By Marcus Thompson
Tuesday, July 24th, 2007 at 11:30 am in Uncategorized.
Everybody has been saying that this is a major blow to the NBA, that the NBA may never get over this. But I wonder about that. I wonder if fans will really abandon the NBA because of this. In fact, I think the controversy might draw more fans.
The fact is, the sports world isn’t the huge billion-dollar entity it is because of the die-hard fan, the one that values purity of the sport and integrity of the game. The mega nature of leagues like the NBA and NFL and MLB is a product of the casual fan, the one that merely wants a few hours of entertainment and are not true lovers of the sport. The puritans are looking at this Tim Donaghy situation as a dispicable act and a monumental step back for the league. But puritans don’t run the league. The dollars of the puritans isn’t what make the NBA the NBA.
Aren’t we seeing that with the steroid controversy? Fans have almost unanimously downplayed the steroid era by its continued support, nevermind the media’s never-ending doomsday predictions and dramatic coverage. Barry Bonds still sells out AT&T. Tickets are still being sold at ridiculous rates.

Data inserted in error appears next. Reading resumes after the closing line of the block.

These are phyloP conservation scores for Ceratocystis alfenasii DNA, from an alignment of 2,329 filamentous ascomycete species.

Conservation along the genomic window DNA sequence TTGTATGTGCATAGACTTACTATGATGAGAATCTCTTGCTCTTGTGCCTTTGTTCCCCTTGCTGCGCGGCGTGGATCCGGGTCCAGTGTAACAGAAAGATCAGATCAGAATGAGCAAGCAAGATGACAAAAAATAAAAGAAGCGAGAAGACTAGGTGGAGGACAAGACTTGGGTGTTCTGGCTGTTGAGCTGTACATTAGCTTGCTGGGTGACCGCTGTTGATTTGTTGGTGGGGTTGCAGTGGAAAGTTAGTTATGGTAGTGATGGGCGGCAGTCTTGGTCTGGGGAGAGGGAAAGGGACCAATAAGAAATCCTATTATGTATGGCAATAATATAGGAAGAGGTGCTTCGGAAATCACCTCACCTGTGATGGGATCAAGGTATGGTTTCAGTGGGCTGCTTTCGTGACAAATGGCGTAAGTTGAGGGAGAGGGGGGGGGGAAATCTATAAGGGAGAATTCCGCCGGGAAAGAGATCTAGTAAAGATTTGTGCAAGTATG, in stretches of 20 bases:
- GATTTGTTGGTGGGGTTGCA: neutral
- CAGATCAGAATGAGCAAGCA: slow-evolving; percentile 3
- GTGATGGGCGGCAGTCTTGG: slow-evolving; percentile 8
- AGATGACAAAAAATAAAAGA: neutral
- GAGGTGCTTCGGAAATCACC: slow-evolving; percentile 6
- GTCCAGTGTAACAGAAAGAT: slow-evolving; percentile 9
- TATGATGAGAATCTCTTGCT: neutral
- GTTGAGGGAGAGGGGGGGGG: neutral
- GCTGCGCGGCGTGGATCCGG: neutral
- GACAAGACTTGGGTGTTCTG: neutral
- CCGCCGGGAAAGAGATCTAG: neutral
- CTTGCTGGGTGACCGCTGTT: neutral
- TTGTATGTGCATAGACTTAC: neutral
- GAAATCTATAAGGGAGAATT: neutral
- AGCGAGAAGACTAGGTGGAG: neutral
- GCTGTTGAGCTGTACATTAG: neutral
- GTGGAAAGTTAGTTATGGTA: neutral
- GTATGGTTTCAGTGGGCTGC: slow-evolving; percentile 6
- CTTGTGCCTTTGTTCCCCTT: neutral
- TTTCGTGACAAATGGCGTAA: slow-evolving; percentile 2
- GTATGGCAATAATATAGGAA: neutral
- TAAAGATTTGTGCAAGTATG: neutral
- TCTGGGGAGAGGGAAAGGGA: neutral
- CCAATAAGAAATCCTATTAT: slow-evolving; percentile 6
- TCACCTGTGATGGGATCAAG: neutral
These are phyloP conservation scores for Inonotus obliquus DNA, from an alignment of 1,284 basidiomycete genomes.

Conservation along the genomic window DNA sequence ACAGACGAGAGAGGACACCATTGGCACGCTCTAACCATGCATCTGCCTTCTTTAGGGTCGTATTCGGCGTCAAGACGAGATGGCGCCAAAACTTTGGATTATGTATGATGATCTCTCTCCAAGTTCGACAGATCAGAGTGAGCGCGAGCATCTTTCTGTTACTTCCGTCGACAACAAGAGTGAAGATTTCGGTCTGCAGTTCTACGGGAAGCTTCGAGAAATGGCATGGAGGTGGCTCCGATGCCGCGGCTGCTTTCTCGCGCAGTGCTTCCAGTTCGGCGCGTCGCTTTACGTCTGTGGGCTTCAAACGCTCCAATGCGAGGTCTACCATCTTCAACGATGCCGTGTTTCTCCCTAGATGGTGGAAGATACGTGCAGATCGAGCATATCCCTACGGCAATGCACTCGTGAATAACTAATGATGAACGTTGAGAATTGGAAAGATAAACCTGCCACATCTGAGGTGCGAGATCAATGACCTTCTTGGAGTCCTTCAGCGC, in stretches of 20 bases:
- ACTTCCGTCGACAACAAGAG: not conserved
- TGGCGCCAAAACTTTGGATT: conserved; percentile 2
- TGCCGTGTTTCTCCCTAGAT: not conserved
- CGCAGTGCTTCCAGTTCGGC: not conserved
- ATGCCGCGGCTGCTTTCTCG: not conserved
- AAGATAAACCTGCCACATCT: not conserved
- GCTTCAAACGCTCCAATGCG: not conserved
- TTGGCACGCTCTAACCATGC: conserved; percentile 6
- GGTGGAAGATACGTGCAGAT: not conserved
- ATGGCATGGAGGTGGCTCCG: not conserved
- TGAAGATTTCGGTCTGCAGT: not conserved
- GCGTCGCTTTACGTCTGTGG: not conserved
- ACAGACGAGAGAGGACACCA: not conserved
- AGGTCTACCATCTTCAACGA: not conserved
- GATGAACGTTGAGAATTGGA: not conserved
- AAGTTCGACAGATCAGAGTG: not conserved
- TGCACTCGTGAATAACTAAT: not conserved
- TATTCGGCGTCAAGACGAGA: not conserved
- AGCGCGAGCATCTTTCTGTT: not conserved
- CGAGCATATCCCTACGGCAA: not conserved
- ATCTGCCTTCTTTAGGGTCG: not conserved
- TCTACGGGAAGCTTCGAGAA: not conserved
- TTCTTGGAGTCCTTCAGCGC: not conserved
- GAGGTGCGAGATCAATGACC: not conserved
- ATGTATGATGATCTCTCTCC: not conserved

As sports grows into pop culture, the emphasis on integrity and the pure love of the sport has become less important. Back in the day, when the Black Sox scandal hit, and when college hoops was damaged with the point shaving and game fixing of the 50s and 60s, the sports world was dominated by puritans and die-hard fans. Not any more. Casual fans dominate the scene now. Bandwagoners and thrill seekers and drama lovers elevated sports to another level. Ask any NBA executive and they will tell you selling the good seats isn’t hard, it’s the upper levels that’s hardest to sell. If puritans and die-hard basketball enthusiasts were enough, who would need all the extra that goes on at sports events now? It’s all about drawing the casual fan.
That’s why the deterioration of pitching hasn’t damaged the popularity of baseball. That’s why the lack of fundamentals hasn’t limited the global explosion of basketball. That’s why celebratory antics and hot-dogging doesn’t bother football.
I think, no matter what, people are going to go the games, people are going to follow the NBA, and people are going to spend money on the league. As long as the NBA continues to run the dynamic talents and personalities like Kobe Bryant and LeBron James on the floor, people will flock. Because the emphasis is on entertainment, not integrity. The desire is for drama and thrill, not purity and poetry.
Sports is too intertwined into our culture and our love of celebrity, especially the NBA. One cheating referee won’t come close to changing that.
That’s my opinion anyway. What’s yours?